Years before we arrived, one of the things I said I would miss the most is French. Turns out I might not have to give it up after all.
Batya asks this week on her Israel blog Shiloh Musings, “From where will the next wave of immigrants come?” I’m going to spoil her surprise – the answer is France.
She’s not alone in thinking that: this Tablet Magazine article blames the 63% increase in French aliyah in 2013 – up to 3,120 – on economic malaise in Europe and rising antisemitism in France.
Most and Least Favoured
3,120 olim – and exactly one of them has made it into my ulpan, by the way. As favoured Western olim, they most likely have ideas about where they’d like to settle. And the Krayot are not where they’re going to end up.
Meanwhile, stories like this one about nearly 4,000 Ethiopian Jews who have appealed to come in since Ethiopian aliyah was officially closed last year receive significantly less attention.
Up around here, we get a lot more of the Ethiopian olim, and those from the Former Soviet Union (a flood which doesn’t seem to be stopping) than those from France or the United States. Not necessarily because the region appeals to them for any particular reason – just that they don’t have as much choice.
That article answered some of the questions that I had about the incoming Ethiopian olim, anyway… like, where are they coming from and why are they still arriving?
The Klitah Machine
It is heartbreaking, sometimes, watching these Ethiopian families struggle to manage here. The parents are often illiterate – both Akiva and I have been approached in the grocery store to interpret packages or prices for Ethiopian shoppers.
But the Klitah (absorption) machine eventually works its magic on all of us, some more quickly than others, and it is also very, very nice seeing how well some of the second generation are getting along.
One of my students is “Ethiopian,” but even her mother speaks Hebrew like a native – way better than I do, that’s for sure.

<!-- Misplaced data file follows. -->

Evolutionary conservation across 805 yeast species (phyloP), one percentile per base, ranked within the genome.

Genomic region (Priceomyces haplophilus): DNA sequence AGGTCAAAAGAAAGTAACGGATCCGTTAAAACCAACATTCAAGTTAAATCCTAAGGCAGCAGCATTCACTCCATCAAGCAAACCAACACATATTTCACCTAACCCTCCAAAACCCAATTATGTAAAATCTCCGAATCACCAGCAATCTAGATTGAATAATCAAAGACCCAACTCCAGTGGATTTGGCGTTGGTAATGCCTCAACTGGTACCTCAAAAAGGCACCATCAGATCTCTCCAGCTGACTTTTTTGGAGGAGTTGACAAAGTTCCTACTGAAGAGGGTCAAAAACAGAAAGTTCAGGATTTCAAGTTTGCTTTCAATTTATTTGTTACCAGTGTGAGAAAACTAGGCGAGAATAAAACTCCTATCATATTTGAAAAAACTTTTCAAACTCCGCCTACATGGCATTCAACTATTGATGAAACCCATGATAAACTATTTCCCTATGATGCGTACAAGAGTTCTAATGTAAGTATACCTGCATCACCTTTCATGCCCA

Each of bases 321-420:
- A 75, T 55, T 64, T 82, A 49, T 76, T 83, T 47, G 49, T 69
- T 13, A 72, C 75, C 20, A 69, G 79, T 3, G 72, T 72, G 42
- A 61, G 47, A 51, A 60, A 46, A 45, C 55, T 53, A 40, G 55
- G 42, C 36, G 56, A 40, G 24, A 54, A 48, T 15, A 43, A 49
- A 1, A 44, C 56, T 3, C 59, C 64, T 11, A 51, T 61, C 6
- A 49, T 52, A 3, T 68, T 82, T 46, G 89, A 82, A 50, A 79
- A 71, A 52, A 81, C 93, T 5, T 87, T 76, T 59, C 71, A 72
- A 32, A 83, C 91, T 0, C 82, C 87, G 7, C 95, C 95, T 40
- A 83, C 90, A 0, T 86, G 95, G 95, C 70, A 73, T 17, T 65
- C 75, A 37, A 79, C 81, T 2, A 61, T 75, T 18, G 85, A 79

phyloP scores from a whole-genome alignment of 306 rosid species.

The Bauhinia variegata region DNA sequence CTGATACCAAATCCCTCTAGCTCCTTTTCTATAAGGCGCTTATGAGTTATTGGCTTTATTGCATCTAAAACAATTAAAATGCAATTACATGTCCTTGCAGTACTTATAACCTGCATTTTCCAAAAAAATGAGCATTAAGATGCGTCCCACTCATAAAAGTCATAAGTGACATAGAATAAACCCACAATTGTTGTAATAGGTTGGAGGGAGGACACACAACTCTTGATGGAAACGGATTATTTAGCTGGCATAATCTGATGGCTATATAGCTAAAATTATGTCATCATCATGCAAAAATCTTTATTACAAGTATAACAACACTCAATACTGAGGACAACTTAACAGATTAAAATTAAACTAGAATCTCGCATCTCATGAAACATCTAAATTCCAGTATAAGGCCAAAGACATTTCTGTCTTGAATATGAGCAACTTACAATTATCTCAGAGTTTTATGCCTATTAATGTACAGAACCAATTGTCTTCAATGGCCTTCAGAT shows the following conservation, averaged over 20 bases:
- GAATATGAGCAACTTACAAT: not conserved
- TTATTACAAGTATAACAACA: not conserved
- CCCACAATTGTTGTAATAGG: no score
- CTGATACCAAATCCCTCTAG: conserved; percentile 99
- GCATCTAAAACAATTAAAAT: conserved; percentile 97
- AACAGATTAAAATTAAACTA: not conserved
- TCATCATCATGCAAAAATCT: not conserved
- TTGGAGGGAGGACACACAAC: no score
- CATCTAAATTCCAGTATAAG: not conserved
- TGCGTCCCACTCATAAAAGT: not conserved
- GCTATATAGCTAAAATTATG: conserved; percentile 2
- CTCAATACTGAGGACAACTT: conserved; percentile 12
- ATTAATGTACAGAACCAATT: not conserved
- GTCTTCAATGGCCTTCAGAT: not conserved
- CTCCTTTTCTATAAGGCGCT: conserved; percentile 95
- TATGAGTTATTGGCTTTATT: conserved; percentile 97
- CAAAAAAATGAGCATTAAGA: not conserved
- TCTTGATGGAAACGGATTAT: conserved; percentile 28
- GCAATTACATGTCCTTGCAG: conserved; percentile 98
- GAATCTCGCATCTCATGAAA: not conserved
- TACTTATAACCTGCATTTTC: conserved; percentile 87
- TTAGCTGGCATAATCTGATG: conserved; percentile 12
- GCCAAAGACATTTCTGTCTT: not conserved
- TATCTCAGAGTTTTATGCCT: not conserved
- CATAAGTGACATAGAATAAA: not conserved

I figure she must have arrived as a child, like Knesset member Pnina Tamano-Shata, who has railed against a system which doesn’t let her donate blood in Israel because she’s from Ethiopia – even though she’s lived here since she was 3.
“I am good enough to serve the state and in the Knesset,” Tamano-Shata told Ynet. “But for some reason to give blood I am not good enough. This is insulting.”
I disagree with her that this is racism; I suspect bureaucratic idiocy. I’m not saying there isn’t racism here, or that it isn’t blatant, but I don’t think this is a country that would waste precious donated blood for anything other than the most idiotic reasons.
And there is no denying that, racism or not, Ethiopian Jews – at least those who have survived a generation or two – have reached a reasonable level of success here. Again, the Klitah machine, chugging along, turning out Israelis (mainly through its school system and the army).
…And Celebrity Aliyah
However, without any involvement in those two primary means of Klitah, it remains to be seen how well the government will manage to absorb Roseanne Barr if she goes ahead with her hinted plans to make aliyah in 2014.
Will she get sent to the north, like us and the Ethiopians? Or find her way to some shiny American community full of sculptures and treed roundabouts in the merkaz (centre of the country)?
Okay, it doesn’t remain to be seen… we know which she’ll pick, and it won’t be Haifa.
Nevertheless, it makes me happy that the Knesset is considering a bill to make the 10th of Nissan “Yom Haaliyah,” a national holiday celebrating immigration to Israel.
"Yom HaAliyah is a chance for Israel to reach out to all Jews throughout the world and say that Israel is not a place for them to just consider living in; this is their Home… with this new national holiday, the Jewish People can celebrate Israel as the country to come to by choice, not just as a refuge from adversity.”
Our stories are all so different, but ultimately, this country draws us in and slowly, slowly, knits us into a people again. It may be a Disneyfied oversimplification, but I believe with all my heart that it not only will happen, it is happening here every single day.
And I feel so honoured to be a part of it.